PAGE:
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Parenting & June Cleaver

2 Comments 25 October 2010

Growing up we always watched Leave it to Beaver.  My brother loved the show.  But in all of the times that I remember watching it, things always turned out perfectly.  My life hasn’t been very “Beaver Cleaver.”  I have often joked when people ask me about my husband’s family and mine that I came from Dynasty and he came from Leave it to Beaver.

Even though our families are incredibly different, we turned out pretty much the same…relatively normal.

My friend Judy talked about Leave it to Beaver recently, as she acknowledged the death of Barbara Billingsley, who played June Cleaver.  In her post, a tribute to Billingsley and her own mother, she mentioned my MH having cut her own hair and the disaster that ensued.  She tried to encourage me with the clip of Beaver’s haircut from Wally!  June Cleaver always made the right decisions and her kids turned out great.

What makes a Cleaver family different from a Carrington family?  What makes a good kid?

My friends and I talking about our parenting and the mystery of what the recipe is for a good kid.  We all know parents who have done it right.  They are loving to each other and to their children and for all practical purposes have done everything possible to produce a great adult, and yet, their child seems to misstep at every turn.  On the other hand, there are admirable adults who grew-up enduring horrible circumstances.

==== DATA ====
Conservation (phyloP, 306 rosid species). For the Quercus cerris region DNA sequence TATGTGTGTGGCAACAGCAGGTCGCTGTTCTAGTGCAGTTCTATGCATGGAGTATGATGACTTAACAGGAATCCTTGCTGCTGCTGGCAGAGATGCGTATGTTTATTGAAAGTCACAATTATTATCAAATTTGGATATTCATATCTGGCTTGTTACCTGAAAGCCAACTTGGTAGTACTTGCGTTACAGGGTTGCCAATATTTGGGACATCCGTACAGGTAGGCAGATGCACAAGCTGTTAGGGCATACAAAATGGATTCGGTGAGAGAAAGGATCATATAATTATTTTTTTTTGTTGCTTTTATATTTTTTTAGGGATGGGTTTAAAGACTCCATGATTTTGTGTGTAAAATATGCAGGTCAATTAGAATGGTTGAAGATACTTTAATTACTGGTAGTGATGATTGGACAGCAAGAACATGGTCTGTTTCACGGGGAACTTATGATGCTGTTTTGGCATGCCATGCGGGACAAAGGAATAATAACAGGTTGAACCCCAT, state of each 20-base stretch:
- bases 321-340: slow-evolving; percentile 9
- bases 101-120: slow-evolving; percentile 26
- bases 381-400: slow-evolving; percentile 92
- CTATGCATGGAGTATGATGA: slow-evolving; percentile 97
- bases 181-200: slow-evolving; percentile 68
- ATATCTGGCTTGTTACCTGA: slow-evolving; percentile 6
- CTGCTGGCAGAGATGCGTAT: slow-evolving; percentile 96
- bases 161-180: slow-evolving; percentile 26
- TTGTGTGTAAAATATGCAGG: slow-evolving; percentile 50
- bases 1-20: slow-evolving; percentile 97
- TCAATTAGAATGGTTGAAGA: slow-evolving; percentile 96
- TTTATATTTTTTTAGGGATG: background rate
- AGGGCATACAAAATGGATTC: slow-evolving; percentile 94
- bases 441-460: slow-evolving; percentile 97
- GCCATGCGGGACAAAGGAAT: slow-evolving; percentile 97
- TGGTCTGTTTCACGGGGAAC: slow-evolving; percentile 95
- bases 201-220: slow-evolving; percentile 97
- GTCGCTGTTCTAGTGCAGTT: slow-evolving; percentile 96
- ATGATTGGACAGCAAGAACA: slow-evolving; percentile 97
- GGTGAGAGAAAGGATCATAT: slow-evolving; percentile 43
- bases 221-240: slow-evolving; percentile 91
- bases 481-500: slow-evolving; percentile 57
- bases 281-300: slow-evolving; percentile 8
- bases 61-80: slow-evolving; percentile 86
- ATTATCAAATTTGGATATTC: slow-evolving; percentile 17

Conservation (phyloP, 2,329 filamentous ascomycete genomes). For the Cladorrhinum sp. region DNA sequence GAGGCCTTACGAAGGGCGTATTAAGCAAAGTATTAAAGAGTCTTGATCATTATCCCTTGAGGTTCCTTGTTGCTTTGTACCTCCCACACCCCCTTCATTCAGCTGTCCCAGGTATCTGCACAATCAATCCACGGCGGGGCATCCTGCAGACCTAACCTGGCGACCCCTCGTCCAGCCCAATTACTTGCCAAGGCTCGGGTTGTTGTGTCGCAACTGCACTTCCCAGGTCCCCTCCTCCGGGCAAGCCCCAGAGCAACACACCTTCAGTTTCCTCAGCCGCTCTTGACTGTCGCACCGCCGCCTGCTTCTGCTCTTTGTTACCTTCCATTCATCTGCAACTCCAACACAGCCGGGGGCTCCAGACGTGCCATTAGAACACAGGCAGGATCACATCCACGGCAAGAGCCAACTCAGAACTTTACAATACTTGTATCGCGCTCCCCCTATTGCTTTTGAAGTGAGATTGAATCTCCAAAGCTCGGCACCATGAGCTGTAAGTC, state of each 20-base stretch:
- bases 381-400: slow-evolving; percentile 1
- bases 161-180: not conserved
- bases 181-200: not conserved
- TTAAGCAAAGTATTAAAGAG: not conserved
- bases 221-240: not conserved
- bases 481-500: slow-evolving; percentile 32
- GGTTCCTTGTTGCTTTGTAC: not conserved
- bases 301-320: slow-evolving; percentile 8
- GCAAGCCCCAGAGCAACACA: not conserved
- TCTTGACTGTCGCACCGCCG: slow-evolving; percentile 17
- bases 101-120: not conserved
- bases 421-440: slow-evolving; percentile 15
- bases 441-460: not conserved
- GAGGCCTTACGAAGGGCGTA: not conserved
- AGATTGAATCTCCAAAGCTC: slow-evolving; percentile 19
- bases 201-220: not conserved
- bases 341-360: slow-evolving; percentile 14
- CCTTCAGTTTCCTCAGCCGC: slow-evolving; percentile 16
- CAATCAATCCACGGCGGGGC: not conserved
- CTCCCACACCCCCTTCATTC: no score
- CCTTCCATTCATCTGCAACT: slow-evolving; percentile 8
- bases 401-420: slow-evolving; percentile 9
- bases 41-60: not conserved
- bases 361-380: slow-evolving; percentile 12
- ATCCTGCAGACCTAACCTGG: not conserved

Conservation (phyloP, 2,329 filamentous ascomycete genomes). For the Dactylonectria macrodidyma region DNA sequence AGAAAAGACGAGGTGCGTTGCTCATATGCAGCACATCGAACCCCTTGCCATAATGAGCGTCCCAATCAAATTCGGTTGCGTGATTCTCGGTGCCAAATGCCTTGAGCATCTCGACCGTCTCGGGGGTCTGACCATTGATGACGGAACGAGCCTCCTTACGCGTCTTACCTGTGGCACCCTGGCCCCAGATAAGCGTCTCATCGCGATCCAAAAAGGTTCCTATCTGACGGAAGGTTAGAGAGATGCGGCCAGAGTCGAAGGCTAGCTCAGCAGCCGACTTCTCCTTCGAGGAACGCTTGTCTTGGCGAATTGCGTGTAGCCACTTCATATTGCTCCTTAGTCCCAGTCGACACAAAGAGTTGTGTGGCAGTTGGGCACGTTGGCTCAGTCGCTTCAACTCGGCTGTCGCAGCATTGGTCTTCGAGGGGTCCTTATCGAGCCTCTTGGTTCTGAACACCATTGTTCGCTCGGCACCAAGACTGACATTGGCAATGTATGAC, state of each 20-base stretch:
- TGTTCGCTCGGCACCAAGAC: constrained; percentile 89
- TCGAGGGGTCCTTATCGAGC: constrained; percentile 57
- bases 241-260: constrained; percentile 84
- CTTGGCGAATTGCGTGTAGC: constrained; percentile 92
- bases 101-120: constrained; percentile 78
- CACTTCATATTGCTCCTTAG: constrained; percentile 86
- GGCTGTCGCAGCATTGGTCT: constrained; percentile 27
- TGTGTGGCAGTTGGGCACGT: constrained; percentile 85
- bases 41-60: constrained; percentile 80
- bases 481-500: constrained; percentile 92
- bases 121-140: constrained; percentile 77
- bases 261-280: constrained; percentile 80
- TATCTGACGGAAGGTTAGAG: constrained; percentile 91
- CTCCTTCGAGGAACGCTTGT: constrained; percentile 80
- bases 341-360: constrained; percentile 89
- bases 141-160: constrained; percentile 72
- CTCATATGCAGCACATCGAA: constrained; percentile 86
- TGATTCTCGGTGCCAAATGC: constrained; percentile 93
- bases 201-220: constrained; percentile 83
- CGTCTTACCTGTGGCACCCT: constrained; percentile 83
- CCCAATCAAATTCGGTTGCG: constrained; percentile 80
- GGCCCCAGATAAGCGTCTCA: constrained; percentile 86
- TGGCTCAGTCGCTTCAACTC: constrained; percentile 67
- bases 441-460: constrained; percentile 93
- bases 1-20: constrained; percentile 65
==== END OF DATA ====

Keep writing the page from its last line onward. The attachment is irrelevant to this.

I am not fatalistic, but it does seem a bit like a roll of the dice.  Ultimately, our kids will fail and succeed and we just can’t control it, even if we are a June Cleaver-type!

Around mid-life we begin to recognize just how connected our own worth is to the success or failure of their children.  We have often become the role, therefore our personhood swings, sometimes violently, as our children swing from success to failure.

Having a child with special needs changes the way you parent.  For me, it was similar to having someone take my whole head and shove it into an ice cold bucket of water.  My senses, my awareness, what I KNEW…it is all changed.  I come face to face, every single day, with the reality that I am NOT in control.